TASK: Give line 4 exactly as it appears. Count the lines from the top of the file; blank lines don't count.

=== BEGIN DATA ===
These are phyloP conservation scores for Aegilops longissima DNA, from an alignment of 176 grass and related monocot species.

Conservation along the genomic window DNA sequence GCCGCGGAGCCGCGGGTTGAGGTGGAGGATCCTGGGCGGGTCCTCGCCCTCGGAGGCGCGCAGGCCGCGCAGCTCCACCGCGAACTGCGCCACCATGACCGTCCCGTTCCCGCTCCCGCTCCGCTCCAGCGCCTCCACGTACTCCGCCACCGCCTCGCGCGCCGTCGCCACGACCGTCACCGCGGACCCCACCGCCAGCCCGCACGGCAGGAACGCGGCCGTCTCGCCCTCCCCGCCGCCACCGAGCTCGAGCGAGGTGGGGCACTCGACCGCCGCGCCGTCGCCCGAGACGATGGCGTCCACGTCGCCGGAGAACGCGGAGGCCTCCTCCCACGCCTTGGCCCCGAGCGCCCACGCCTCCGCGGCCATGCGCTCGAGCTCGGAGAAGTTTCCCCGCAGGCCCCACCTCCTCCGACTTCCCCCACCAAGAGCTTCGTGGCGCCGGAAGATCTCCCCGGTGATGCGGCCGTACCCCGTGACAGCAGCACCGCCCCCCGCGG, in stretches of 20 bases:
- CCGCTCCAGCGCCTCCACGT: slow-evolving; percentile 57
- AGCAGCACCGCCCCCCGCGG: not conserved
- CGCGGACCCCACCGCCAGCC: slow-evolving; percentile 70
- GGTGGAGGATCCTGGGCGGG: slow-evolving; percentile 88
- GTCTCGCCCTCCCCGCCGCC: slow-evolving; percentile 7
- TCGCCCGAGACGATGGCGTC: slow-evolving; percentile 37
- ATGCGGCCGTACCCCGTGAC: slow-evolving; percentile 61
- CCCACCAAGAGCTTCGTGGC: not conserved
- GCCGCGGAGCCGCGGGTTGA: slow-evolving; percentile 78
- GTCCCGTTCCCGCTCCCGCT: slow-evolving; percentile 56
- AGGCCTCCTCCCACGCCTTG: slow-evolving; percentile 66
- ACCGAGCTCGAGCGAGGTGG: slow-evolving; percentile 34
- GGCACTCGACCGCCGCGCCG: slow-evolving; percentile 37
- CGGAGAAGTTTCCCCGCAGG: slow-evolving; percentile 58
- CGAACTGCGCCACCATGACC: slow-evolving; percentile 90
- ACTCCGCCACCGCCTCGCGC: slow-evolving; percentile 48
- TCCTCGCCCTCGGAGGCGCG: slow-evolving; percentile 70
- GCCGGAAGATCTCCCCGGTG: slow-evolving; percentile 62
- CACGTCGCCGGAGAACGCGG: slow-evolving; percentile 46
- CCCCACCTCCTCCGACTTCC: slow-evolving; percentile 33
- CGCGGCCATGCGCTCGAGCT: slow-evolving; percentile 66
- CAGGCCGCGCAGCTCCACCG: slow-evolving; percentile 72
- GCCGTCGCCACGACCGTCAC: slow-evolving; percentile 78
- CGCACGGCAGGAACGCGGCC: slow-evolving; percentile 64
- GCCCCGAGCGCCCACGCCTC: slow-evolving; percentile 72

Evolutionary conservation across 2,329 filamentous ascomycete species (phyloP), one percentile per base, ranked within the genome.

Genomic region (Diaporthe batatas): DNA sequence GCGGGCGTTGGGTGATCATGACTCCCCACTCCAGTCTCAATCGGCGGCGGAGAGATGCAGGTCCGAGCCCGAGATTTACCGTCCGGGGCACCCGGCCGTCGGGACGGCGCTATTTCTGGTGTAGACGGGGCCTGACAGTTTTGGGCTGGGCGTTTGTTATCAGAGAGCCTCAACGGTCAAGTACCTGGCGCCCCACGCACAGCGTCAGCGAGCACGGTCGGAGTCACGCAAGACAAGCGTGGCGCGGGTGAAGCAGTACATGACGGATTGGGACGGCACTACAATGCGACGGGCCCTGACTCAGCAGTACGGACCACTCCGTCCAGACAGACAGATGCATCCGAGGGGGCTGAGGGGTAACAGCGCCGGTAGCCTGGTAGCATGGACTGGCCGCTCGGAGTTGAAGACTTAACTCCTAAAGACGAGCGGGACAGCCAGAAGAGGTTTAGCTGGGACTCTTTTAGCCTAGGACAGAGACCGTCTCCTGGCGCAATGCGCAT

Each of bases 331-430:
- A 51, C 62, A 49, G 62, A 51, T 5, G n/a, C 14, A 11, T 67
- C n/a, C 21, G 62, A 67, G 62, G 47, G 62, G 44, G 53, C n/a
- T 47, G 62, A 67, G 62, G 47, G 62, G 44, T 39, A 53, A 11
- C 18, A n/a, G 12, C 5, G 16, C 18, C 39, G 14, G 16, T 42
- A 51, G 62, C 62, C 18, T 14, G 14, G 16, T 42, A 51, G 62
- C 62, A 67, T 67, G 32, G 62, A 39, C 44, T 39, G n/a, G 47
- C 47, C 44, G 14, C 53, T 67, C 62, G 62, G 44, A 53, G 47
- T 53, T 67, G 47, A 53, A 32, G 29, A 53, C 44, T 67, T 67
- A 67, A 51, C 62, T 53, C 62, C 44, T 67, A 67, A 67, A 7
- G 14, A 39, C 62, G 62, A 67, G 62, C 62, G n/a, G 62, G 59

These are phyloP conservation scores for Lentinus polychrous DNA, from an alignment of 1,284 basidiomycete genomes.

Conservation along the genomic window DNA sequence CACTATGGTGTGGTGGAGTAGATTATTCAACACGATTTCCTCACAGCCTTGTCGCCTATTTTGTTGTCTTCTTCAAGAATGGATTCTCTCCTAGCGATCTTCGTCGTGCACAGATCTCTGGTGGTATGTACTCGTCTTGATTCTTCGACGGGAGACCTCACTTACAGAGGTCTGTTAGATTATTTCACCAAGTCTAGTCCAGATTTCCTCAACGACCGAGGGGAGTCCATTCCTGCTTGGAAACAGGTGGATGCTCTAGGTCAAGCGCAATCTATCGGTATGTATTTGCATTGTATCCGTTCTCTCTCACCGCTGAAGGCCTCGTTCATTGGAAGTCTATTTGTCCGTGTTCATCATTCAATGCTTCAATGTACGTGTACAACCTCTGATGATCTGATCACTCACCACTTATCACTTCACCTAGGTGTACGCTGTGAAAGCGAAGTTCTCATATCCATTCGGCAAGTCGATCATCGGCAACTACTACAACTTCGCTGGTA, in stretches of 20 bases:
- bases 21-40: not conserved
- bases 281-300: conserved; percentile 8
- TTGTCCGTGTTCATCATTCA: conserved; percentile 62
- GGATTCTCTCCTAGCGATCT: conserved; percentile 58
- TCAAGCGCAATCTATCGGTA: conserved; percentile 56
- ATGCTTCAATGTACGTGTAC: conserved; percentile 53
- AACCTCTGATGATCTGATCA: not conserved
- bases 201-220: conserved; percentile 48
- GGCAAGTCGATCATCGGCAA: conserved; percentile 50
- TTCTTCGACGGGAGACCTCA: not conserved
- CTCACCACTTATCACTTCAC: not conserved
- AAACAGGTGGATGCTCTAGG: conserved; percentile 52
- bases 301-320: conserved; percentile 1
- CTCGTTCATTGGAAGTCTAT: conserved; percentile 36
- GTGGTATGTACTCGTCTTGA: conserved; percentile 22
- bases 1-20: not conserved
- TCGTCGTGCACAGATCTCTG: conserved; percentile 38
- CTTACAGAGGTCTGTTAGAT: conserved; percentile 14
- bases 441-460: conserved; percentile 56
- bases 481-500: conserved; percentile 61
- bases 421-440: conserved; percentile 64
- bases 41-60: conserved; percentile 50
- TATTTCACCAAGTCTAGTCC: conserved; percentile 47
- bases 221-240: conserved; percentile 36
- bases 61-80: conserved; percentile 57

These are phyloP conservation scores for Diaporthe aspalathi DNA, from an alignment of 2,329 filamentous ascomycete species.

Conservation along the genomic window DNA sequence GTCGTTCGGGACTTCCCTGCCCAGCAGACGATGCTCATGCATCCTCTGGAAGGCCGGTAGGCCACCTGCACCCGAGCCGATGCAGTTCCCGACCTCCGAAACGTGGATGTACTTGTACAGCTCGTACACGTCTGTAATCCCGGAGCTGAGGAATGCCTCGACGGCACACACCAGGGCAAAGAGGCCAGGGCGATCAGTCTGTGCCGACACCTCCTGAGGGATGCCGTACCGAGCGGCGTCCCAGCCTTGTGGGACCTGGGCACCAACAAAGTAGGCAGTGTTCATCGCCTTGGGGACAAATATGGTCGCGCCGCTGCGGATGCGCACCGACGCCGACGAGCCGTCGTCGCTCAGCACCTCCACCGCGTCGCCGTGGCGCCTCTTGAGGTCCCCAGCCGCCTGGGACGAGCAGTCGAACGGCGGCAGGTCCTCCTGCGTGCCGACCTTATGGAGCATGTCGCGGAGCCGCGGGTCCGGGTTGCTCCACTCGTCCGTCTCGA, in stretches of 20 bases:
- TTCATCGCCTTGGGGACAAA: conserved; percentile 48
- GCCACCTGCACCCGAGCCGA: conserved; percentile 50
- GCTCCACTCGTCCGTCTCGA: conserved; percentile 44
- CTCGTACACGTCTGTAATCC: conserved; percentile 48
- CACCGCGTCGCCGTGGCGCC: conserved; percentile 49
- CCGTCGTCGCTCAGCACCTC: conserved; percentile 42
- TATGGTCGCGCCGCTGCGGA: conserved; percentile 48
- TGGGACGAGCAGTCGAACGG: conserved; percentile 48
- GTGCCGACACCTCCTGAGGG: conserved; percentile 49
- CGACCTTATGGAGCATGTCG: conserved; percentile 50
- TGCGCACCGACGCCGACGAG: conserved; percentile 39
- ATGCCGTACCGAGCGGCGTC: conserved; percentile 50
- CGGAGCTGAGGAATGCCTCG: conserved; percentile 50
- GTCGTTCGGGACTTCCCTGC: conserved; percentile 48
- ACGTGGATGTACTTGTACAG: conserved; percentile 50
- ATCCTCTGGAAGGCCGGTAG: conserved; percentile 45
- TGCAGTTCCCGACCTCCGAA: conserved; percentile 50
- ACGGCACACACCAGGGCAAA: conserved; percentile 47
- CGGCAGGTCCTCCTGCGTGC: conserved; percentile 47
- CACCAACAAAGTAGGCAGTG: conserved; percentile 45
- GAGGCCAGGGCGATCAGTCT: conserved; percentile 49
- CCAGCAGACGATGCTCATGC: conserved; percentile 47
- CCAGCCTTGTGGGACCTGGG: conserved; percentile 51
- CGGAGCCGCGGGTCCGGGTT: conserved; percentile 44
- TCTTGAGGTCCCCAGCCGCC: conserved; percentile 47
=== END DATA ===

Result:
- AGCAGCACCGCCCCCCGCGG: not conserved